You may not know the name Austin Russell, but it is better to remember it. At just 25 years old, the Californian is the youngest new billionaire in the world thanks to his company Luminar Technologies, and a startup focused on creating and commercializing autonomous vehicle technology.
The founder and CEO of Luminar is one of the few who managed to amass a fortune in the world of self-driving cars. Furthermore, he is the youngest self-taught billionaire in the world.
Austin owns 104.7 million shares of Luminar, about one-third of its outstanding capital. At the end of trading with Nasdaq on Thursday, they were worth $ 2.4 billion. Its investors include billionaire Peter Thiel, co-founder of PayPal, known for offering $ 100,000 in scholarships to outstanding young people to leave college and pursue their dreams.
He helped Russell start his own company and was his mentor after leaving Stanford and founded Luminar in 2012.
How did Austin Russell make his fortune?
Russell, who appeared on the Forbes 30 Under 30 list in 2018, is perfecting Lidar, sensors that help self-driving cars “see” their surroundings by refracting a laser beam from objects in their path.
The fundamental technology for self-driving vehicles has won over customers such as Volvo Kars, Daimler, and Intel Mobile. A report by the US Securities and Exchange Commission estimates that although Luminar is likely to announce sales of just $ 15 million this year, it could generate at least $ 1.3 billion by 2026.
Before becoming a billionaire, Russell already had several notable achievements. According to a profile made by Forbes, he memorizes the periodic table of elements every 2 years.
When he was in sixth grade, he reconnected his Nintendo DS game console to a cell phone after his parents forbade him to have one.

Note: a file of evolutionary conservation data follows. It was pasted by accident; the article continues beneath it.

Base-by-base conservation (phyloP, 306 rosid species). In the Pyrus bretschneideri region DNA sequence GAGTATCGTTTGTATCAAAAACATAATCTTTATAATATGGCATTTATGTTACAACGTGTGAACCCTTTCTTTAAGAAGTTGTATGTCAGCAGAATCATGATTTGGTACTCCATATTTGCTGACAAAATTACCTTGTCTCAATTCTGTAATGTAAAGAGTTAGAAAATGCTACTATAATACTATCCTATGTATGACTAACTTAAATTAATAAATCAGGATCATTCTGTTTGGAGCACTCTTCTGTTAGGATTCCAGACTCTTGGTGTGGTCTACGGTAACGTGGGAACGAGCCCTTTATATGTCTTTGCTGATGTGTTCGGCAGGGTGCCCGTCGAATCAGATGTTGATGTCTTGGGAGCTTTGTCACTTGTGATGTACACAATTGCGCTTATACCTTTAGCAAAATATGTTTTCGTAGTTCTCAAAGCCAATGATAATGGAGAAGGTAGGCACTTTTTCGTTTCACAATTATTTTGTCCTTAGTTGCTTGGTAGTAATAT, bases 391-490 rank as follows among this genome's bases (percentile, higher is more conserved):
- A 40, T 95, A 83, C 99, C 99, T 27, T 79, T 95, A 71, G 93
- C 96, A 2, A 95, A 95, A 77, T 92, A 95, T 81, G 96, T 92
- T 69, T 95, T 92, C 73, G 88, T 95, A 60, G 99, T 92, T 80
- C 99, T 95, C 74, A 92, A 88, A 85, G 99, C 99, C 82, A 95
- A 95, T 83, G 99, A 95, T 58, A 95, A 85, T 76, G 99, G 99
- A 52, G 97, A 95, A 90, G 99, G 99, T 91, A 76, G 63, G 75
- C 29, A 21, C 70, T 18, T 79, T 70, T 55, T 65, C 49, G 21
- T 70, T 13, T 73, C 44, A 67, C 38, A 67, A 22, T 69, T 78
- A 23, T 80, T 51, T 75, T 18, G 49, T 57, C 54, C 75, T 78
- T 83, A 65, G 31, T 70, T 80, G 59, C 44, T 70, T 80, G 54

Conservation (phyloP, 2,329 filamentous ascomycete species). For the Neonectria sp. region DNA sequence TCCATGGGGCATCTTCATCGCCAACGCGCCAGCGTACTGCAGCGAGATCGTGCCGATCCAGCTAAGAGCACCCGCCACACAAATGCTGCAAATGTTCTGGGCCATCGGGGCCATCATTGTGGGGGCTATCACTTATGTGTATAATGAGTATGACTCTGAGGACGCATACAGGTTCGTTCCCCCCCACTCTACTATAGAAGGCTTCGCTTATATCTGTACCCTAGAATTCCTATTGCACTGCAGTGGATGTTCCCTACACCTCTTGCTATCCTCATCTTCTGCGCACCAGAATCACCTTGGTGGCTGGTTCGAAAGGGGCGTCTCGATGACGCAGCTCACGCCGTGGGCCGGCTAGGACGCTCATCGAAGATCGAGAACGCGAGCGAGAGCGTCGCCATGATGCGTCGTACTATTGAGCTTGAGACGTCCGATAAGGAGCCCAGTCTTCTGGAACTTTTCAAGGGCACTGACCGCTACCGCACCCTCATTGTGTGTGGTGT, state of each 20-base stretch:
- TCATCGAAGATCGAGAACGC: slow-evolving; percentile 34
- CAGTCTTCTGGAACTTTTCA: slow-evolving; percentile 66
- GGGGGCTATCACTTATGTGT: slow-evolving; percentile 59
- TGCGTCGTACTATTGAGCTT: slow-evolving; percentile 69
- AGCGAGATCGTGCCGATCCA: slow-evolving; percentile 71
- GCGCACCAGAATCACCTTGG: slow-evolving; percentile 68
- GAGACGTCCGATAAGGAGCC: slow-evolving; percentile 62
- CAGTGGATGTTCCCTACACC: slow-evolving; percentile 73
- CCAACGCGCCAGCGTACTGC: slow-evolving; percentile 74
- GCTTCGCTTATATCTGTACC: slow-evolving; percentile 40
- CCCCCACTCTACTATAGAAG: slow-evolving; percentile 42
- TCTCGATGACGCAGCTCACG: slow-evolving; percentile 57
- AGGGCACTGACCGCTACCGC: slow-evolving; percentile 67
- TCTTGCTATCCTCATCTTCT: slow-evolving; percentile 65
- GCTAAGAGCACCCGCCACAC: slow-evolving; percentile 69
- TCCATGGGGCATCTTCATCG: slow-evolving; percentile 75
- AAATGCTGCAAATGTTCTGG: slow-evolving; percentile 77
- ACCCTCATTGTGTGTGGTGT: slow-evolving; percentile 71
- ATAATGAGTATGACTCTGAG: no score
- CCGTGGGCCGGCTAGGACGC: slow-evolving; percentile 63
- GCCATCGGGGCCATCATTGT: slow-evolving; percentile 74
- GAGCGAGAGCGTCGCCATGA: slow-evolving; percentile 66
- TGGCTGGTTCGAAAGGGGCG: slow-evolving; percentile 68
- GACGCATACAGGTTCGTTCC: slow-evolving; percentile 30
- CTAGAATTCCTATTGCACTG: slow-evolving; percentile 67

At the age of 13, he filed his first patent: a groundwater recycling system that collects water from sprinklers and saves it to reduce wastewater. Instead of going to high school, he spent his teens at the University of California, Irvine Beckman’s Laser Institute.
He was later admitted to Stanford to study physics but dropped out in the middle of his first year after winning the $100,000 Thiel Scholarship, founding Luminar shortly after obtaining his driver’s license. Excluding inherited fortunes, Russell is one of the few people on the planet who made $ 1 billion before turning 30.
The future of Russell and Luminar technologies
As well as being a big business, the young visionary is convinced that his Lidar has the potential to save lives, both as part of self-driving cars and as part of advanced driver assistance systems used by Volvo and other car manufacturers, a market in the next two or three years.
As a teenager, he saw Velodyne and other companies making laser sensors but found that they needed to make them more accessible to be ubiquitous. “We could have accelerated this because no one has done it before,” Russell said.